"Listen to the mustn'ts child, listen to the don'ts. Listen to the shouldn'ts, the impossibles, the won'ts. Listen to the never haves, then listen close to me....Anything can happen child. Anything can be." Shel Silverstein
"She believed she could, so she did." R.S. Grey

“What if I Fall? Oh, but my darling what if you fly?” Erin Hanson

Thursday, February 14, 2013

My oncology rotation....

Where to start.  Initially I thought that maybe I wanted to go into oncology and so I was looking forward to my oncology rotation, well that was yesterday. 

First we went to medical oncology where we followed around the nurses who administered chemotherapy.  I met a really nice lady who had recently started treatment for her cancer, although she had been diagnosed more than a year ago.  That really made me wonder, why do doctors wait to treat?  She said it was b/c her cancer was slow growing & they wanted to just watch it.  Well, they watched it & by the time they realized something was up it had metastasized & spread.  What may I ask is the point of that?? Why not treat immediately in order to assure that it doesn't spread???  Very confusing.  I met another very sweet patient who had been receiving chemo for EIGHT years!  Honestly, I didn't even realize that people got chemo for that long.  That patient was very sweet & interesting & was very happy to have had the 9 years that the chemo has given her.  While it was interesting, I have to say that I don't see myself doing that job.  It was basically hanging/administering chemo meds all day long & then charting it on the computer & billing the patients.  Seemed very routine & like it would get old really fast.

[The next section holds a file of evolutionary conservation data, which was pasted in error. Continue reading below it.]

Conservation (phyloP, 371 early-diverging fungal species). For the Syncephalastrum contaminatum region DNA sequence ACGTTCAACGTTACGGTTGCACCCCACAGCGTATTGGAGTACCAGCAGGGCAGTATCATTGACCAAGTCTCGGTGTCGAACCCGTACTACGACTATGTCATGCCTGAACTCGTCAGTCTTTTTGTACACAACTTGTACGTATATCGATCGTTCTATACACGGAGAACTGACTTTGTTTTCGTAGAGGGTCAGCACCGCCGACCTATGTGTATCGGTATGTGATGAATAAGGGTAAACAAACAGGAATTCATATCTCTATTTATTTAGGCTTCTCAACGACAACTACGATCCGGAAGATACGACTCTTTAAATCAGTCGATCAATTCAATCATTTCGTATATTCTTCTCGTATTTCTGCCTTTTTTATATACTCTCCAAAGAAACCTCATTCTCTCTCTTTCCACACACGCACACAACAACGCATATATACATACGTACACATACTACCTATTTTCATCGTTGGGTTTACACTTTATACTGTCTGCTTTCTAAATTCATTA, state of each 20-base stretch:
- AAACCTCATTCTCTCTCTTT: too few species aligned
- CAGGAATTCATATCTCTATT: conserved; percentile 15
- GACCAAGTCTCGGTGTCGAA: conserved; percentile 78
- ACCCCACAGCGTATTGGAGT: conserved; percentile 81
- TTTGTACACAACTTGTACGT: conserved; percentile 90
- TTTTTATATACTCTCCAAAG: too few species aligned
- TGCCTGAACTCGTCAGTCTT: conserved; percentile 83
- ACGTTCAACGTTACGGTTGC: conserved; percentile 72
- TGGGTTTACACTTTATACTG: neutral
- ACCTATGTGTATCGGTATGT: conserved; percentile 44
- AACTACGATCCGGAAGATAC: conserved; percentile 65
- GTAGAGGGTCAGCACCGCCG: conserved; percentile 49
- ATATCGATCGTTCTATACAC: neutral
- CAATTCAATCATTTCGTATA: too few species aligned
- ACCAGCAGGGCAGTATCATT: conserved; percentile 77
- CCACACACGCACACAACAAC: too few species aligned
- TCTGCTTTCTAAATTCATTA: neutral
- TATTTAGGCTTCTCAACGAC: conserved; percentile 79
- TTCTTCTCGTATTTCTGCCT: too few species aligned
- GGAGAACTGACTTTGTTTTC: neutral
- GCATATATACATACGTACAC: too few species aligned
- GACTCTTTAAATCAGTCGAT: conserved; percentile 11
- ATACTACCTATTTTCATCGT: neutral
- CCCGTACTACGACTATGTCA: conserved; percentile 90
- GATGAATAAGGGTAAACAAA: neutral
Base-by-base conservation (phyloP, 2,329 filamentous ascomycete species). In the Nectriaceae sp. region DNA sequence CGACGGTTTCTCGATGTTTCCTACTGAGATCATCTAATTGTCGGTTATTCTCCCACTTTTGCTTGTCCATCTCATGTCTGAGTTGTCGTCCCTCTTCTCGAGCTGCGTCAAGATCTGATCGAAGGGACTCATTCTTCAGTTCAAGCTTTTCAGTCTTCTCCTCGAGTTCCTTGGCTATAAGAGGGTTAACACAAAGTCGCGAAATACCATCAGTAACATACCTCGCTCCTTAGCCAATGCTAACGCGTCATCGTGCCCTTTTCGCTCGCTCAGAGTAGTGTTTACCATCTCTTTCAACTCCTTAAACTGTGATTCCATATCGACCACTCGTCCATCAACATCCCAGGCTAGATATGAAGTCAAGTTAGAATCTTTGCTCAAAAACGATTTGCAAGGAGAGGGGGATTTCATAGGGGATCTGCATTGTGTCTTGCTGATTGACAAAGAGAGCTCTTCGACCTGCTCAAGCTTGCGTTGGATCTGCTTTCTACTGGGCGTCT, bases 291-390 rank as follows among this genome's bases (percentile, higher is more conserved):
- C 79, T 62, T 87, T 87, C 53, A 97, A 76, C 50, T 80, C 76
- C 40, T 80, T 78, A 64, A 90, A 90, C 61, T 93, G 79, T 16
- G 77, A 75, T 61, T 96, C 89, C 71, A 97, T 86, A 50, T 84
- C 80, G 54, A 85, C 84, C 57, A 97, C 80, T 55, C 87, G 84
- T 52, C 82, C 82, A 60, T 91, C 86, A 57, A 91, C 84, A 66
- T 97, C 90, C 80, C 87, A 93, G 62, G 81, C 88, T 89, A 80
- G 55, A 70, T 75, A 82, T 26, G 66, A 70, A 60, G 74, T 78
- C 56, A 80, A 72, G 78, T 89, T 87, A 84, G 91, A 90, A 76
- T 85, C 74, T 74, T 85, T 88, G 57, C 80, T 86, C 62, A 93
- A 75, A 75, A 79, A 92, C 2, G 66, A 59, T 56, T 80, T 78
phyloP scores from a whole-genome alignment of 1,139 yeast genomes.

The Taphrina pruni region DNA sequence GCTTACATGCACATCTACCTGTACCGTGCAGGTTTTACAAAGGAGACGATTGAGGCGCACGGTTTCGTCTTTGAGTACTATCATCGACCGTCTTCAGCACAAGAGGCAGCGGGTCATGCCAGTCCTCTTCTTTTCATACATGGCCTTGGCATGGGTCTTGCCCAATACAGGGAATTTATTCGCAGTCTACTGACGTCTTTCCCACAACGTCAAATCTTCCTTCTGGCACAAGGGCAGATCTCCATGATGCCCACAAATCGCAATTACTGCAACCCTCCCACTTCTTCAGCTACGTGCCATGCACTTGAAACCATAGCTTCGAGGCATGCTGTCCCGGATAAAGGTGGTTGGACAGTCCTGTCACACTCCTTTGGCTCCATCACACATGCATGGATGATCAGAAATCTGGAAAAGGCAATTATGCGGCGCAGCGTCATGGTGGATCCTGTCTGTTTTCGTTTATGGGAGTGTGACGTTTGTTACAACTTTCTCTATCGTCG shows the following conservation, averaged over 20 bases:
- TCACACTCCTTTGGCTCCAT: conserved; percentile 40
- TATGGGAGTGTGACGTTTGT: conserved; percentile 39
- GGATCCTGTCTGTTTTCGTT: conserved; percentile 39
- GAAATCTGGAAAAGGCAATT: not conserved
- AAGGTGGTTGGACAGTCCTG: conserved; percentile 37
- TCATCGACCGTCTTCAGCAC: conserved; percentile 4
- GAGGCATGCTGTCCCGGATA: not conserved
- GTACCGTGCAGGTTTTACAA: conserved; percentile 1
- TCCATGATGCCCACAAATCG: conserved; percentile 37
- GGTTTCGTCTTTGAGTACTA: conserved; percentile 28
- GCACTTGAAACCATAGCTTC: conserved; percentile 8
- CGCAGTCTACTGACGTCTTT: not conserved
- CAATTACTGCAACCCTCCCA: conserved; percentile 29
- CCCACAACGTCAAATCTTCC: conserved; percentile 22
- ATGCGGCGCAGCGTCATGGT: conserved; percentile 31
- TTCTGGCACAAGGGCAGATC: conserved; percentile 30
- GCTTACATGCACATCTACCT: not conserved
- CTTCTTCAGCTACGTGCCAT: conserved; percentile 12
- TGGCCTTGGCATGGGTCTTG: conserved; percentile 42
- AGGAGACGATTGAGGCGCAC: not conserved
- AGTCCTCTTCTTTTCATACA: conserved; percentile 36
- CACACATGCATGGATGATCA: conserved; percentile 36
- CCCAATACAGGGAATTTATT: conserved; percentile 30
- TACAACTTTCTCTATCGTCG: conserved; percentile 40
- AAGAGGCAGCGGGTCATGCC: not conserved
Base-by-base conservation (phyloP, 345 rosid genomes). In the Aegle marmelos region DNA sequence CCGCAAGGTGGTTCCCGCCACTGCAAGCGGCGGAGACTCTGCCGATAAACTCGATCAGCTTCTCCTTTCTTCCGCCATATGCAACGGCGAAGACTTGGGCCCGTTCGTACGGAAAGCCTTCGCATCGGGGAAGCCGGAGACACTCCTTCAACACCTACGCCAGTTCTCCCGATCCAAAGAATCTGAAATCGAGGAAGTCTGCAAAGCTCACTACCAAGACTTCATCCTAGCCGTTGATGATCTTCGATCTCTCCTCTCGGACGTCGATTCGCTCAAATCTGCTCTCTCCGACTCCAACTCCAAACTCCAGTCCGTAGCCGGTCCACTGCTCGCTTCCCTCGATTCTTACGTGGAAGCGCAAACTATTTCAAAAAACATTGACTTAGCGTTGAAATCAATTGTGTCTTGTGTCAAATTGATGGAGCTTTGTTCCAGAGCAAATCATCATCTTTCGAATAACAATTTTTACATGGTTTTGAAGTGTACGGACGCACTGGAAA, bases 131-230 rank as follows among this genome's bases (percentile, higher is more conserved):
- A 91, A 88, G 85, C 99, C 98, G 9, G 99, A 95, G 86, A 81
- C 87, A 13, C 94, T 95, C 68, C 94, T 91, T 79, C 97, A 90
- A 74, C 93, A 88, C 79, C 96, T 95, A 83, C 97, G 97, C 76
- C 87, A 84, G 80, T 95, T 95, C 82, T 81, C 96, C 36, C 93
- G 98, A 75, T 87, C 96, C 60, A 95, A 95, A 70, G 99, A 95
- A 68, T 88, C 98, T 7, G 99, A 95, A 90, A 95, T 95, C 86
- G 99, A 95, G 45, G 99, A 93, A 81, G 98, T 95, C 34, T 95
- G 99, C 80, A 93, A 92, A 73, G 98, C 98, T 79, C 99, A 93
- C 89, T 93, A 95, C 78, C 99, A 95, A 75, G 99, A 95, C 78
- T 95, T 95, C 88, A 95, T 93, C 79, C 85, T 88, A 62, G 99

Second we went to radiation oncology.  At first they put us with the radiation techs who actually admistered the radiation.  Again, while that was interesting, it was basically them sitting in front of a computer & the radiation machine, putting the patients on the table, turning on the radiation, taking the patient off the table & repeat 60 x's a day.  When we finally got to follow the nurse it was even worse.  The radiation nurse's job was basically to input the patient info into the computer.  She didn't even do a physical assessment.  Seriously?  They need a RN for this?  I'm pretty sure that job could have been handled by a MA, or even an unlicensed person.  Again, not for me. 

Now while these jobs were not my cup of tea (thank God we only had one day with this "rotation") there was another reason that I don't think I could do that job.  When I was in the radiation oncology part the patient that we were interviewing had lung cancer that had metastasized to her brain & she was there for a work up for brain radiation and I couldn't help but put myself in her daughter's place & think back to my own mother.  At one point the memories were so overwhelming that I thought I was going to have to get up & leave room during the dr's assessment.  And while I was able to get it together & get through the day I woke up this morning in tears & have bascially been a basket case all day.  Of course I didn't realize how upsetting yesterday was to me until about 2:00 this afternoon.  At first I just thought it was stress from school (which is a part of it as well), but then I realized that yesterday was just a really painful experience & one I don't think I want to live over & over every day.  So, one more specialty down.